Storm in a Teacup pours buckets of fun

Spoiler alert! Fans in the app store rave about Storm in a Teacup, and it’s easy to see why when you try it. Part Max and the Magic Marker and part Peter Max, it’s like storming through a candy kingdom in a yellow submarine.


It’s game day Friday and apparently it’s weather week, so the game that came to mind for this week’s game review was Storm in a Teacup, an endearing game that has become so popular that developers Chillingo felt comfortable jacking the price by two dollars to $2.99. Considering that it plays well against games like Max and the Magic Marker, it’s well worth the expense.

Storm in a Teacup follows a long line of games descended from Donkey Kong, part adventure, part arcade and part puzzle solving. Chillingo bills the game as puzzle and the free lite version as adventure, which is slightly puzzling, but neither is inaccurate.

Storm in a Teacup requires players to navigate through increasingly hazardous mazes and collect the tokens they need to unlock puzzles and doors.

The model should be familiar: the hero has to travel through hazardous terrain and collect tokens in order to advance to the next level. The hero of Storm in a Teacup is a little boy in a flying teacup who must avoid storm clouds and other hazards as he collects sugar cubes, hearts and keys to unlock doors.

Players control Storm with a jump button and direction buttons. Used in combination, he can fly and motor around realms that gradually change from sunny and bright to dark and ominous. The hazards become more dangerous as well. The key to success is not only figuring out the solution to the maze, but learning how to power him to fly high enough and far enough to reach difficult ledges and avoid falling into hazardous traps.

It takes a little skill. I had to go back and replay the early levels to remember how to properly power the teacup.

In order to reach the highest plateaus, you have to master the jump and direction buttons. Fail to gain the proper momentum and you could crash and burn.

The artwork is incredibly bright and colorful, filled with whimsy. One reviewer in the App Store called it “girly” but I suspect he has issues he needs to work through. He clearly doesn’t recall the sixties or Sergeant Pepper.

As you progress through the game, you can also collect new clothes and cups, allowing you to change the look of the game a little more to your taste. Storm in a Teacup also provides convenient check points so that you don’t have to repeat entire levels should you fall into a trap.

Game play isn’t easy, and I found it more challenging than most arcade adventure games, without being impossible to beat. My only real criticism is that you unlock new levels by beating the level immediately before. This means that if you get stuck at a level, you can’t try an alternate one you haven’t played before.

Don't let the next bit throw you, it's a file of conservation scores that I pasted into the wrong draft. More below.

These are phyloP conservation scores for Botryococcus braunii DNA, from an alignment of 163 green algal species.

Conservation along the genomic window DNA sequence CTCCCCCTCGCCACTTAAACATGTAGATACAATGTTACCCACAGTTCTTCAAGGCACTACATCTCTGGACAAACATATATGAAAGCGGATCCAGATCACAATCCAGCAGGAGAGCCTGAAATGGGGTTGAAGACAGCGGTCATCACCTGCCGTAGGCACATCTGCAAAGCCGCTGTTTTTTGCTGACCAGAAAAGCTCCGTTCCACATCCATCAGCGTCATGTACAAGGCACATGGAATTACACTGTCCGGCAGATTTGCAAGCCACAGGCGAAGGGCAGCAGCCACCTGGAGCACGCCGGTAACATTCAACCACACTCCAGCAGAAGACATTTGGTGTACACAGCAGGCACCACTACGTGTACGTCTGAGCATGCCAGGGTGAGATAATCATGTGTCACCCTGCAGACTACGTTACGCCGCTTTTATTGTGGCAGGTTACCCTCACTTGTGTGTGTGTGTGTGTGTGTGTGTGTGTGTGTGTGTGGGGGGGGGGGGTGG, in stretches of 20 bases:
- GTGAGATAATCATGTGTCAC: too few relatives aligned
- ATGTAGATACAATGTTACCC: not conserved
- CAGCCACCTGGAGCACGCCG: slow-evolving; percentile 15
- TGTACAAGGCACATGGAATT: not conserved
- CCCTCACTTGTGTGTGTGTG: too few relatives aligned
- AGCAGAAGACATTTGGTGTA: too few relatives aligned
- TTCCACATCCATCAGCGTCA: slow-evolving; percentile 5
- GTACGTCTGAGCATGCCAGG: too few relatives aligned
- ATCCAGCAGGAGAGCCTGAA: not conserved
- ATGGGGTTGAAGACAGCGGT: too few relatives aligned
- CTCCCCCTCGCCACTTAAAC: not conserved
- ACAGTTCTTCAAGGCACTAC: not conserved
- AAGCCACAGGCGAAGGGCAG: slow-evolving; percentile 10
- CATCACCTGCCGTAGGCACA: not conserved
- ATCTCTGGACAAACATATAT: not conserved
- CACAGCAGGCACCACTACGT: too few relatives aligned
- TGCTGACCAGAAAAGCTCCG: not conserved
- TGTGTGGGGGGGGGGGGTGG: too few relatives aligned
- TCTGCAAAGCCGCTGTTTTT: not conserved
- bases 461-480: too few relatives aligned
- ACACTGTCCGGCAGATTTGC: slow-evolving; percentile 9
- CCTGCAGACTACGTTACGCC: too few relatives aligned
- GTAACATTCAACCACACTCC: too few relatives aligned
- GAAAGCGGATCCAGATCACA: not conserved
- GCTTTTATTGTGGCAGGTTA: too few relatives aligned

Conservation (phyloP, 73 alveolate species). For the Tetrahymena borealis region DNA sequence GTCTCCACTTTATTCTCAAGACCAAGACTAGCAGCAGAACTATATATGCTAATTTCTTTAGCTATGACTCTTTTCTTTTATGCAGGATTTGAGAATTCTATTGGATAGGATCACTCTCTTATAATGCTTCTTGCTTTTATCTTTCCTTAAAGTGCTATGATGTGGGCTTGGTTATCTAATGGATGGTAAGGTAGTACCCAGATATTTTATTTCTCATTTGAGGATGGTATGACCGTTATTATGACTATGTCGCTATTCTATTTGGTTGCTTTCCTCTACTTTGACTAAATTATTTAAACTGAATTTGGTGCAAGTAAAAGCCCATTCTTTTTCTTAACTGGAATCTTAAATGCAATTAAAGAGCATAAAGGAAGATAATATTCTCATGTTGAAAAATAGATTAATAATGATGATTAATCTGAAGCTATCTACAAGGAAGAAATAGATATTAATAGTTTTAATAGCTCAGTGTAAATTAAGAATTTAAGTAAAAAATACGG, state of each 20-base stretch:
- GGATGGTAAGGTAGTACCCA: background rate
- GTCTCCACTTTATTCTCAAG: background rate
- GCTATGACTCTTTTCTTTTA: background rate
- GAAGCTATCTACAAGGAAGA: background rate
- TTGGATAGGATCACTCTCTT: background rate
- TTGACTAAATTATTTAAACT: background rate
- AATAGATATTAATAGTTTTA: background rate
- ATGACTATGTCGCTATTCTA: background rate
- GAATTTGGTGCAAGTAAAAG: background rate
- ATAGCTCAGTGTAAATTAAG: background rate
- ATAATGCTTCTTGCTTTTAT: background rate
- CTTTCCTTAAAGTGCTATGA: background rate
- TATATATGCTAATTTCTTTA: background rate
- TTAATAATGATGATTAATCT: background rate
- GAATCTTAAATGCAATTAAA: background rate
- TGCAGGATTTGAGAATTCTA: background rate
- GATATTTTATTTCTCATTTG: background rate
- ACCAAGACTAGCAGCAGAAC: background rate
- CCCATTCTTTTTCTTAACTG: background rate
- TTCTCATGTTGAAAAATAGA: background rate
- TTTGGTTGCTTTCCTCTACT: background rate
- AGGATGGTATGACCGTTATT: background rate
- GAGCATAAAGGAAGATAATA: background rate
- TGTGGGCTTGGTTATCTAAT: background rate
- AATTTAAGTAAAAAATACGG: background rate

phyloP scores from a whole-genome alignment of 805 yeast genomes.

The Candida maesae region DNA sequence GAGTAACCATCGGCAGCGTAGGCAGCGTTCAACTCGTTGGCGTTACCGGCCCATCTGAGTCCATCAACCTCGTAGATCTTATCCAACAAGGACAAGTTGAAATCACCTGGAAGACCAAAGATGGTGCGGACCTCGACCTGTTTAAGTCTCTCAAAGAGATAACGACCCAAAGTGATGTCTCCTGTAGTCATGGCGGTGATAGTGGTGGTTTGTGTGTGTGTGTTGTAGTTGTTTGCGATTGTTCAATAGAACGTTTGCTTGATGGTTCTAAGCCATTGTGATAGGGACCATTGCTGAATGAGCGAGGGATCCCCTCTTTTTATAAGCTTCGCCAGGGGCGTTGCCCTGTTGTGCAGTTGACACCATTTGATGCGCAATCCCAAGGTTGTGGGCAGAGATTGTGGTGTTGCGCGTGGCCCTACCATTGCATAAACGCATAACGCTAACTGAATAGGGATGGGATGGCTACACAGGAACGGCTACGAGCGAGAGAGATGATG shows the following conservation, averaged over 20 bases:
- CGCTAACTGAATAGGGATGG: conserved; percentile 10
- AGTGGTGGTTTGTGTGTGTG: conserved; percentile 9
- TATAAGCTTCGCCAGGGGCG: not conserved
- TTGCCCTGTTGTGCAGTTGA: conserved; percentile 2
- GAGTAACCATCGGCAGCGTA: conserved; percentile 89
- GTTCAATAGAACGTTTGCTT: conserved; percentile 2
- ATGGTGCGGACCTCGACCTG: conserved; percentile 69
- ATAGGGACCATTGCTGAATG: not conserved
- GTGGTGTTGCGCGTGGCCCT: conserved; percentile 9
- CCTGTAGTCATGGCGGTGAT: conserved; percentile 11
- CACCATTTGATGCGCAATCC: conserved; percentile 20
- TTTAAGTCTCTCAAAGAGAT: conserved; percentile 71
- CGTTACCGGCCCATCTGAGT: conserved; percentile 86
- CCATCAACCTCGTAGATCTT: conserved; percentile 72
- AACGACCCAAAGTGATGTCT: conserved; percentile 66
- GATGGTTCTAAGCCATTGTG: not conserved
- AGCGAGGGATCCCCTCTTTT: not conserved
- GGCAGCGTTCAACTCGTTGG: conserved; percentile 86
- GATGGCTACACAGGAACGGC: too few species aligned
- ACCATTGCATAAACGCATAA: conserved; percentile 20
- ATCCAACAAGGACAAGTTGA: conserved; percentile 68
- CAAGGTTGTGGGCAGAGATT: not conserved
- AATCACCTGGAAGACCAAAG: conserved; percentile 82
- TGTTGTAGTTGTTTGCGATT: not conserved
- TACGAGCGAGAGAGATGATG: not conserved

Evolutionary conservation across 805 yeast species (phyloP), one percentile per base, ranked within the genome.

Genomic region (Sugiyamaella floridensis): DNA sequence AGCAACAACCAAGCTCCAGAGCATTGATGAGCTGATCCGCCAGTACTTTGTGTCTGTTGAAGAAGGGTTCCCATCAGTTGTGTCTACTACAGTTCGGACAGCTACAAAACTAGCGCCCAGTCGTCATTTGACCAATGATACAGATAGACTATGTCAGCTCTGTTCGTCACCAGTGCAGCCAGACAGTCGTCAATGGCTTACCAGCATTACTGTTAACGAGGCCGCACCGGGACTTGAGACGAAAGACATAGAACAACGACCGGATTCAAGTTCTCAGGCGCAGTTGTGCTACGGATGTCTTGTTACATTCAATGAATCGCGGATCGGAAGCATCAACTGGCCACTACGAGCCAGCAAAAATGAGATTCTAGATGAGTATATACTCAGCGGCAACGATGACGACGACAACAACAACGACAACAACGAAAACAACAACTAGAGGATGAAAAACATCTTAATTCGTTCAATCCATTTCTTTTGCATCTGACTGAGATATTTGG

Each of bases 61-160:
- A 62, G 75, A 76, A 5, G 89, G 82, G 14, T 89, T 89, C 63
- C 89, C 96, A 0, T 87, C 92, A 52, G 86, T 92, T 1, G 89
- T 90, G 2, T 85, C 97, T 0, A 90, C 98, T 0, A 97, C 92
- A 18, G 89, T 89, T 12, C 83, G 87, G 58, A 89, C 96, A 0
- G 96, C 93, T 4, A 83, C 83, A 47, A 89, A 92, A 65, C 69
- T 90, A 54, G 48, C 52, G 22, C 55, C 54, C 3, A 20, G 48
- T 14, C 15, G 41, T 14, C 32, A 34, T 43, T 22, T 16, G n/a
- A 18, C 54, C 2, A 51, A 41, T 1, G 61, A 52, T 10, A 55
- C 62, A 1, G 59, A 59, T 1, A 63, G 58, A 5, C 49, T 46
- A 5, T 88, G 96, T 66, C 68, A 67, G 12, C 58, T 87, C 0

Some games at least allow players to unlock levels with in-app purchases (which isn’t my favorite approach), but I have found that when players can play multiple levels they often find the solution to an earlier level that stumped them. If they can only advance one level at a time, they may simply abandon the quest.

The puzzles and mazes could be a little more difficult. I don’t feel I have to rack my brains for solutions the way I do with other games in the genre. But the fast pace should make up for the lack of neural challenge.

These two concerns are enough to knock Storm in a Teacup down a rating in my opinion, but otherwise the game is fun and the design delightful. Unless you’re completely afraid to play a girly game, Storm in a Teacup should keep you entertained for hours.

Jenny Manytoes rates Storm in a Teacup

Jenny Manytoes would purr next to Storm in a Teacup. It’s almost psychedelically bright.

The Jenny Manytoes Rating System

Jenny Manytoes, our polydactyl cat

  • When Jenny makes biscuits on a product she thinks she’s in heaven.
  • When Jenny purrs over a product she’s very happy.
  • When Jenny naps next to a product it’s okay with her.
  • When Jenny bunches her tail she can live with a product, but she has higher expectations.
  • When Jenny leaves it in the litter box….I don’t think I need to explain this one.
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About Phillip T Stephens

Phillip T. Stephens disappeared into the Bermuda Triangle twenty years before he was born, creating a time travel paradox so confusing it remains unspoken between physicists and sci-fi writers to this day. Follow @stephens_pt
This entry was posted in 4 Stars - Purr, Entertainment, Games, Puzzle Games and tagged . Bookmark the permalink.

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